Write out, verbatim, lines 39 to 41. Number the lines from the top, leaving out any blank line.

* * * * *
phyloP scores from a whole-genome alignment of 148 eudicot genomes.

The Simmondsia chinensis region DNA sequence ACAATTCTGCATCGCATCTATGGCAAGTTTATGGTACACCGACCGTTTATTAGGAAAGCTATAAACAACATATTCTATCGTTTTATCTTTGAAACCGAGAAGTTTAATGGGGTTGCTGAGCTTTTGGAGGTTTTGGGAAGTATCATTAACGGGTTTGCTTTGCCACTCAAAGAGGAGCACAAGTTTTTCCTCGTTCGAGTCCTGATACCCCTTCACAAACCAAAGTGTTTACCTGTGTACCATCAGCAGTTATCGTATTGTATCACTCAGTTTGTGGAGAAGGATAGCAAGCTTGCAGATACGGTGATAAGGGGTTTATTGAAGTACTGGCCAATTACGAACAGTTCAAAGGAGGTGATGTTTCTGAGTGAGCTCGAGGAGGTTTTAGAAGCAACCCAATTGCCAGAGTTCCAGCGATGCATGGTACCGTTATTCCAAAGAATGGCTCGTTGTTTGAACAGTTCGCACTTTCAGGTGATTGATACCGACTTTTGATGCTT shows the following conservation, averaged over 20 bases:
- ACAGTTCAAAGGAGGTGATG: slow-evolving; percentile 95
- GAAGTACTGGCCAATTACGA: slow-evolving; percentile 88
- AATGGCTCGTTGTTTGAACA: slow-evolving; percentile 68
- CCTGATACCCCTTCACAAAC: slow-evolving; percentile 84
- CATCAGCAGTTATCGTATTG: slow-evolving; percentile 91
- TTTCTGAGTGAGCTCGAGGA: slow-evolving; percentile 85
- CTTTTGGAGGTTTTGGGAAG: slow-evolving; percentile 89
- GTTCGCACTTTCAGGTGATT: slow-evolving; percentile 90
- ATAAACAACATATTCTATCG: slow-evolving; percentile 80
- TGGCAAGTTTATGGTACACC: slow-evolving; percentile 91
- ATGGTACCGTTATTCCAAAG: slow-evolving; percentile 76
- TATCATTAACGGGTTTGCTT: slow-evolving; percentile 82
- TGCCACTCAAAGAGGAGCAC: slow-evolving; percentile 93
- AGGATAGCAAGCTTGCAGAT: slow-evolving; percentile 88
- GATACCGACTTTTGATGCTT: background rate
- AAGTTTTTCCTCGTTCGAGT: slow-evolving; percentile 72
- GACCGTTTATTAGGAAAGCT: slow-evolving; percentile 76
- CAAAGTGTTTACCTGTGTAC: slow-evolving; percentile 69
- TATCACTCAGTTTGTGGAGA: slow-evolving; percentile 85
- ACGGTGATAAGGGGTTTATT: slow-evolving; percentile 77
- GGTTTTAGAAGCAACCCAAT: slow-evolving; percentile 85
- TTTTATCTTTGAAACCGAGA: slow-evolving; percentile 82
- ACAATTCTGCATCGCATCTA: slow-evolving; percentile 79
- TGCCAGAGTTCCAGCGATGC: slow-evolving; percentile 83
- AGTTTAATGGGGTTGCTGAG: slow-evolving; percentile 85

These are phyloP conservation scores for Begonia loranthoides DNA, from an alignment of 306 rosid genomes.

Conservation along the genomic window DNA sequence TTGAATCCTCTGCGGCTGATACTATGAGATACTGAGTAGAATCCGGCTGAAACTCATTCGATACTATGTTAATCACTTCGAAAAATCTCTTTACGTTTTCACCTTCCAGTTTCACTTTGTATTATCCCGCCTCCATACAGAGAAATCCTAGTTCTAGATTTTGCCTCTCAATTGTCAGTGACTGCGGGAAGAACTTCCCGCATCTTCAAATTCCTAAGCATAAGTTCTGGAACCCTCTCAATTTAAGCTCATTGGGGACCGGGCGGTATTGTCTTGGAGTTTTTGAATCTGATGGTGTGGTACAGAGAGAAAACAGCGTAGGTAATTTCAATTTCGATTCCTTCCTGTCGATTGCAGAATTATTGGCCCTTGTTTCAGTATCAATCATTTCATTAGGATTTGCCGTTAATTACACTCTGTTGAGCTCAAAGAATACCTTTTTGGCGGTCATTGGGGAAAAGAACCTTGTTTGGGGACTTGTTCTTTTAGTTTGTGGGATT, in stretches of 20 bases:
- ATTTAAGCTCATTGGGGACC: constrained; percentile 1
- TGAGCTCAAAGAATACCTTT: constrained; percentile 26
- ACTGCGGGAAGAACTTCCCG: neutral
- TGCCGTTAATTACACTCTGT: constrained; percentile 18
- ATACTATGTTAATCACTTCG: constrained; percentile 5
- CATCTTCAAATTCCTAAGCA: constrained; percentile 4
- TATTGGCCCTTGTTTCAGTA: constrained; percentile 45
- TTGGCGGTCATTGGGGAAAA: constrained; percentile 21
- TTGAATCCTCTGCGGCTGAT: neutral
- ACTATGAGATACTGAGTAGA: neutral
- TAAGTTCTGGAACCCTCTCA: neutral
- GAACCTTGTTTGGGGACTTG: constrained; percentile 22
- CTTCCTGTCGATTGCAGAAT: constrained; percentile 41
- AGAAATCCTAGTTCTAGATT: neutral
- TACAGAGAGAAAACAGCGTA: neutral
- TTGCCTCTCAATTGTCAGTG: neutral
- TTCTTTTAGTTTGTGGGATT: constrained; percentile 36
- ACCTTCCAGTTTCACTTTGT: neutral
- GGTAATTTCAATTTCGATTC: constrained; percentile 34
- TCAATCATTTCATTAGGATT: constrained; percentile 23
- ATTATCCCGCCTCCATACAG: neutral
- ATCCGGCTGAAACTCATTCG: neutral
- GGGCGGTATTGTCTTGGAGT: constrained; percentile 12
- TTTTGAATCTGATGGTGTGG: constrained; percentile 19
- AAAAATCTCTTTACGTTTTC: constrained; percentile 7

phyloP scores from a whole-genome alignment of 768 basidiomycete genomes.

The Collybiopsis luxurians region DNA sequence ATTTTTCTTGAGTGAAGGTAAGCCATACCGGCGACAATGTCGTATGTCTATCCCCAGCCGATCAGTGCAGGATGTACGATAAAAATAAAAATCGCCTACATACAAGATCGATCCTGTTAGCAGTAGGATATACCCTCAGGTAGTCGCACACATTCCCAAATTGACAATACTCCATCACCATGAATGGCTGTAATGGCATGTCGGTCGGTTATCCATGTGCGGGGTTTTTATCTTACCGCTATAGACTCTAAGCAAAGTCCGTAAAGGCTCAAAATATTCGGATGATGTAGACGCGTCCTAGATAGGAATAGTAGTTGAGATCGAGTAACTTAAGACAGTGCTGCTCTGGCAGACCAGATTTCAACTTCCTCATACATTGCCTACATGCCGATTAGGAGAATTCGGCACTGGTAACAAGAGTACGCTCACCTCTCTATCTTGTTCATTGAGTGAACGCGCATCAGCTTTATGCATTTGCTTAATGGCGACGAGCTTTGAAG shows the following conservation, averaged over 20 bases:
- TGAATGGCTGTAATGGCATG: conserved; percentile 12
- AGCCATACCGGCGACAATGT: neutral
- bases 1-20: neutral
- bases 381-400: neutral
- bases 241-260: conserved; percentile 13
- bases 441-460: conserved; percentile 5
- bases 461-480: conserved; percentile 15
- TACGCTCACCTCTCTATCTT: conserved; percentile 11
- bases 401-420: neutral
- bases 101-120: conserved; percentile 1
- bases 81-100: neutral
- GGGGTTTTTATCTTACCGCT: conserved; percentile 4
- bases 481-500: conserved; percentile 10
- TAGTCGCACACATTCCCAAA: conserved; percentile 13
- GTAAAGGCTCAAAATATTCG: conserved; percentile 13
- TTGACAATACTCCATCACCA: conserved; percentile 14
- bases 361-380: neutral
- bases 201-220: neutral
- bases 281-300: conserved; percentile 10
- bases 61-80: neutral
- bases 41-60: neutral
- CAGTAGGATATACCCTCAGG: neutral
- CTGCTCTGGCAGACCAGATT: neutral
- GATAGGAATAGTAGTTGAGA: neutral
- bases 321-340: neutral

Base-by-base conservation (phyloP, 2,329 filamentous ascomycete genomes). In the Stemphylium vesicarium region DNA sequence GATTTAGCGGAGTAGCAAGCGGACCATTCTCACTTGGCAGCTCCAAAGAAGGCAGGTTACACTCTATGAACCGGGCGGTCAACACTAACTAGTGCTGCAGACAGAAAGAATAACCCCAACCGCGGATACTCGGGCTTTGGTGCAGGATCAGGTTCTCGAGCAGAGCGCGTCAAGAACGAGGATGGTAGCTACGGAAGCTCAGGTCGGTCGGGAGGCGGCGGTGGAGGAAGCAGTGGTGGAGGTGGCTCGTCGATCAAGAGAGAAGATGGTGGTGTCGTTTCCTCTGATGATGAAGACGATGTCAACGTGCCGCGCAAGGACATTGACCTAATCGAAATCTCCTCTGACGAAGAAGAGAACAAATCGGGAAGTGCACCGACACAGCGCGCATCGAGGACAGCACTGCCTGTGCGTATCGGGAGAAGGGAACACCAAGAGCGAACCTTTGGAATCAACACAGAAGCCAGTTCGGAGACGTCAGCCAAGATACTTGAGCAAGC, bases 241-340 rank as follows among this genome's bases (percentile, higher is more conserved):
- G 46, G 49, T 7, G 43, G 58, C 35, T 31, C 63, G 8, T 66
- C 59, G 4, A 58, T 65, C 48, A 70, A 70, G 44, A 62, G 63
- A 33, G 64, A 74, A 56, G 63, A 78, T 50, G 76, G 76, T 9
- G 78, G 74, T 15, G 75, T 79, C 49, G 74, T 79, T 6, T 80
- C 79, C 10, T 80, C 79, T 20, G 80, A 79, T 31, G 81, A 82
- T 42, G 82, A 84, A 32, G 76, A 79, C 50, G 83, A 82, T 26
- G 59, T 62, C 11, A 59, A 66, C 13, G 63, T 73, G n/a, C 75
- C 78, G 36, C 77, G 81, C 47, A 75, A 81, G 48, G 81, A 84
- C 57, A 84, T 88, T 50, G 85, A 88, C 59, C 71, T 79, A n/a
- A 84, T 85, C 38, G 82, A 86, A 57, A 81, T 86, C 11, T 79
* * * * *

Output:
- ACTATGAGATACTGAGTAGA: neutral
- TAAGTTCTGGAACCCTCTCA: neutral
- GAACCTTGTTTGGGGACTTG: constrained; percentile 22